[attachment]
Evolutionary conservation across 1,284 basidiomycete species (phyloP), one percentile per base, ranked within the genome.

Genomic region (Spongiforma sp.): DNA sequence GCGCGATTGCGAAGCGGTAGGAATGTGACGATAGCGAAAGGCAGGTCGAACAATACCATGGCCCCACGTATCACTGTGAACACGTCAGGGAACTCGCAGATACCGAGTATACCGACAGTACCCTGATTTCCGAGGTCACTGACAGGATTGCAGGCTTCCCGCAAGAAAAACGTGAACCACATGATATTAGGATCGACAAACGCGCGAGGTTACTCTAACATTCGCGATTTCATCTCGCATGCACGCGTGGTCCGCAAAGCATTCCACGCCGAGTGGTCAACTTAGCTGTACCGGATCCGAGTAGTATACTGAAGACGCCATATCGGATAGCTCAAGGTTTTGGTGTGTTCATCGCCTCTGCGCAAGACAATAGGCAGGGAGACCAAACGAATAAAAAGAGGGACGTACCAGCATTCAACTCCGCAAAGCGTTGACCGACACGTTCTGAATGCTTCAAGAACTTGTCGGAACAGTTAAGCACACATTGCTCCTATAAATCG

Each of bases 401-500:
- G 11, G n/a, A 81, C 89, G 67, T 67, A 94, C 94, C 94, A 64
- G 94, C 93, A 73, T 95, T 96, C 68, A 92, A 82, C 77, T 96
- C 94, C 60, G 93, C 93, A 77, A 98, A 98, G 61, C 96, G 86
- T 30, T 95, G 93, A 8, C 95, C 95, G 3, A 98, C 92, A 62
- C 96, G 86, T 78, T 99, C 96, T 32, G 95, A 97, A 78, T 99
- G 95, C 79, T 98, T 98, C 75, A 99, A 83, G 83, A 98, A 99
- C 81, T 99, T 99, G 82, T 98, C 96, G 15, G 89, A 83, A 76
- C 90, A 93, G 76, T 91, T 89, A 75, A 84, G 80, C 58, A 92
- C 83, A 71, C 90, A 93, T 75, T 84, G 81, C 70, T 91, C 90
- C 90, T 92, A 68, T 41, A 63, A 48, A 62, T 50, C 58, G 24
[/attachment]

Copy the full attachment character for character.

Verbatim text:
Evolutionary conservation across 1,284 basidiomycete species (phyloP), one percentile per base, ranked within the genome.

Genomic region (Spongiforma sp.): DNA sequence GCGCGATTGCGAAGCGGTAGGAATGTGACGATAGCGAAAGGCAGGTCGAACAATACCATGGCCCCACGTATCACTGTGAACACGTCAGGGAACTCGCAGATACCGAGTATACCGACAGTACCCTGATTTCCGAGGTCACTGACAGGATTGCAGGCTTCCCGCAAGAAAAACGTGAACCACATGATATTAGGATCGACAAACGCGCGAGGTTACTCTAACATTCGCGATTTCATCTCGCATGCACGCGTGGTCCGCAAAGCATTCCACGCCGAGTGGTCAACTTAGCTGTACCGGATCCGAGTAGTATACTGAAGACGCCATATCGGATAGCTCAAGGTTTTGGTGTGTTCATCGCCTCTGCGCAAGACAATAGGCAGGGAGACCAAACGAATAAAAAGAGGGACGTACCAGCATTCAACTCCGCAAAGCGTTGACCGACACGTTCTGAATGCTTCAAGAACTTGTCGGAACAGTTAAGCACACATTGCTCCTATAAATCG

Each of bases 401-500:
- G 11, G n/a, A 81, C 89, G 67, T 67, A 94, C 94, C 94, A 64
- G 94, C 93, A 73, T 95, T 96, C 68, A 92, A 82, C 77, T 96
- C 94, C 60, G 93, C 93, A 77, A 98, A 98, G 61, C 96, G 86
- T 30, T 95, G 93, A 8, C 95, C 95, G 3, A 98, C 92, A 62
- C 96, G 86, T 78, T 99, C 96, T 32, G 95, A 97, A 78, T 99
- G 95, C 79, T 98, T 98, C 75, A 99, A 83, G 83, A 98, A 99
- C 81, T 99, T 99, G 82, T 98, C 96, G 15, G 89, A 83, A 76
- C 90, A 93, G 76, T 91, T 89, A 75, A 84, G 80, C 58, A 92
- C 83, A 71, C 90, A 93, T 75, T 84, G 81, C 70, T 91, C 90
- C 90, T 92, A 68, T 41, A 63, A 48, A 62, T 50, C 58, G 24